Auster: The Brooklyn Follies (2005)

The cover of Paul Auster‘s “The Brooklyn Follies” has a photo of Brooklyn street corner, where every person is looking to the side, nobody facing the photographer/reader or even each other. There is one exception, the central figure, who looks like he could be the central character of the novel itself too. He is looking down into a plastic bag, surveying its content.

On one hand this scene depicts quite well what’s happening in the book, despite that the people on the cover do not directly correspond to the people between the covers. But for the most part it seems that they pass each other without really caring or even noting. The book is a rollercoaster ride, where so many things are happening to so may people, that you may get dizzy. On the other hand if you think that the main character is looking for depths you would be mistaken. The shopping bag is more of a symbol that the author went to the writers’ supermarket and bought a lot of techniques, characters and trick and through them together in the attempt of trying to make a single book. While I enjoyed the ride, but won’t remember much o iit later as there is not much to remember beyond the events.

However that maybe the point of the book. On page 158 he writes, “Why do I linger over these trivial details? Because the truth of the story lies in the details, and I have no choice but to tell the story exactly as it happened.” It seems that Auster’s intention is to comply with post-modernist ideals and grab the surface of events before they disappear. Then on page 303 we found these lines,

“Most lives vanish. A person dies and little by little all traces of that life disappear… My idea was this: to form a company that would publish books about the forgotten ones, to rescue the stories and facts and documents before they disappeared—and shape them into a continuous narrative, the narrative of life.”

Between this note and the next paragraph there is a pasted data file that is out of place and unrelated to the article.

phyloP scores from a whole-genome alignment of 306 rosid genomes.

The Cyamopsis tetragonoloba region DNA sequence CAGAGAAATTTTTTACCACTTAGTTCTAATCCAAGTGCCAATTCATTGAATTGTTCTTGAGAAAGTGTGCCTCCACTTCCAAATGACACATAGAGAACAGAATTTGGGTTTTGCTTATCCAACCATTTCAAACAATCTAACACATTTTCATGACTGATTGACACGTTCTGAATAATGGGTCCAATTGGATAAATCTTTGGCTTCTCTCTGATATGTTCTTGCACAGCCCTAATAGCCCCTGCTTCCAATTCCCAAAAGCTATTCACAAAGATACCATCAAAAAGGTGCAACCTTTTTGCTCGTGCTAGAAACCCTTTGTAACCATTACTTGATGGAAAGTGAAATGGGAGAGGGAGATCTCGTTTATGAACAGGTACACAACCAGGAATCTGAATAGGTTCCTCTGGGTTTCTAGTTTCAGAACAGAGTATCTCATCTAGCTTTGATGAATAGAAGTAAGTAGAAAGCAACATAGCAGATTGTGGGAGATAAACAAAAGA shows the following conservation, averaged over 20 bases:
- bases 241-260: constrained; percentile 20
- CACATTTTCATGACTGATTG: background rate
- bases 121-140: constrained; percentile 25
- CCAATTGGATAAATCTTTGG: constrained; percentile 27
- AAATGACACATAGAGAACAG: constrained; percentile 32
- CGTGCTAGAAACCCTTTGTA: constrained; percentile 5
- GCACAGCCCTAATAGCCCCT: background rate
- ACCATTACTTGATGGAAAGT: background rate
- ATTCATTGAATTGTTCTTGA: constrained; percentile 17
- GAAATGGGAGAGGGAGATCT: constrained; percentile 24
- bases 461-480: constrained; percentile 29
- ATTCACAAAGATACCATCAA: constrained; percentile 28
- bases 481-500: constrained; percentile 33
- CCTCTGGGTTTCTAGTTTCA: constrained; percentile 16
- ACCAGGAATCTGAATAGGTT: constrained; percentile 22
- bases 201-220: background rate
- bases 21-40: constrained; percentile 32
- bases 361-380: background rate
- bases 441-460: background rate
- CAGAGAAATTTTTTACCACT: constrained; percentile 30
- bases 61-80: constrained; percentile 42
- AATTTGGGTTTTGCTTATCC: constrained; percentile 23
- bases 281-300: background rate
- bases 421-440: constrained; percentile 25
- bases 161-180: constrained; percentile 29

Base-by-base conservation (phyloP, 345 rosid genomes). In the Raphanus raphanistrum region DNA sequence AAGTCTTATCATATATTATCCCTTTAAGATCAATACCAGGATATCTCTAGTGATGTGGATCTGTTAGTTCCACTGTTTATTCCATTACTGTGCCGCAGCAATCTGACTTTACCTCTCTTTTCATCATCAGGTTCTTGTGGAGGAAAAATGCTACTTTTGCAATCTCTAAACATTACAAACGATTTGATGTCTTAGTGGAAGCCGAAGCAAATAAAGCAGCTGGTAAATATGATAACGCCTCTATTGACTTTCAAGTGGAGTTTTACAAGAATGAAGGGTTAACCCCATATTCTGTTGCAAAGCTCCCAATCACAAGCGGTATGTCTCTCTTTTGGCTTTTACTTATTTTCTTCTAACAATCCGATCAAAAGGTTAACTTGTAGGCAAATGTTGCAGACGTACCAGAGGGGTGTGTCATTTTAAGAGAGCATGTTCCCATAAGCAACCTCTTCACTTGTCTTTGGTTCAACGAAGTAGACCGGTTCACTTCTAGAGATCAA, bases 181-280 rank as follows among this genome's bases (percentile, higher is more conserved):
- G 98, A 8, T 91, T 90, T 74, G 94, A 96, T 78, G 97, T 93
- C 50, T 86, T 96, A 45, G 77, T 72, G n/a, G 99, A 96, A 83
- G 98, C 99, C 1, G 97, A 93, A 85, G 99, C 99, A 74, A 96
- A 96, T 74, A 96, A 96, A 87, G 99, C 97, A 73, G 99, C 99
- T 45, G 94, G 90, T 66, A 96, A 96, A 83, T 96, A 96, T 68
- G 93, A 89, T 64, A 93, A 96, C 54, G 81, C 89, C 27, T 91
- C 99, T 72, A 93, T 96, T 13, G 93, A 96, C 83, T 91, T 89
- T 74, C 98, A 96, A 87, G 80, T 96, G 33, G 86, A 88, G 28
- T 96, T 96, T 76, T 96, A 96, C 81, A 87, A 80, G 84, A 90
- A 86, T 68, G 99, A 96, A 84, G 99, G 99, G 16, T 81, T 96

I love the idea and would love to be involved in such a process. (For example at the book club where we discussed the book we remembered and read the obituary of a former book club member, whose life covered a multitude of countries, languages and eras. The little I know about her makes me think that her life story would have been fascinating to read.) The problem is that Auster’s novel is not a real life story but a segment of his imagination. I haven’t read any of this other books, but I’ve been told this fast-paced novel full of comic elements is not his usual style. Maybe he should return to his more solemn prose.

P.s. A quick summary of the story: Nathan Glass, a life-insurance salesman, retires to Brooklyn after he divorced and got terminal cancer. There he encounters Tom Wood, his lost cousin, who works in a used books tore, owned by a(n ex-?)criminal who got out of prison for forgery. Nathan gets entangled with with characters of his neighborhood and his family members in other parts of the country, this his idea of dying peacefully gets dissolved in the lives of others. As a result he gets a new life through the lives of others and eventually of his own.

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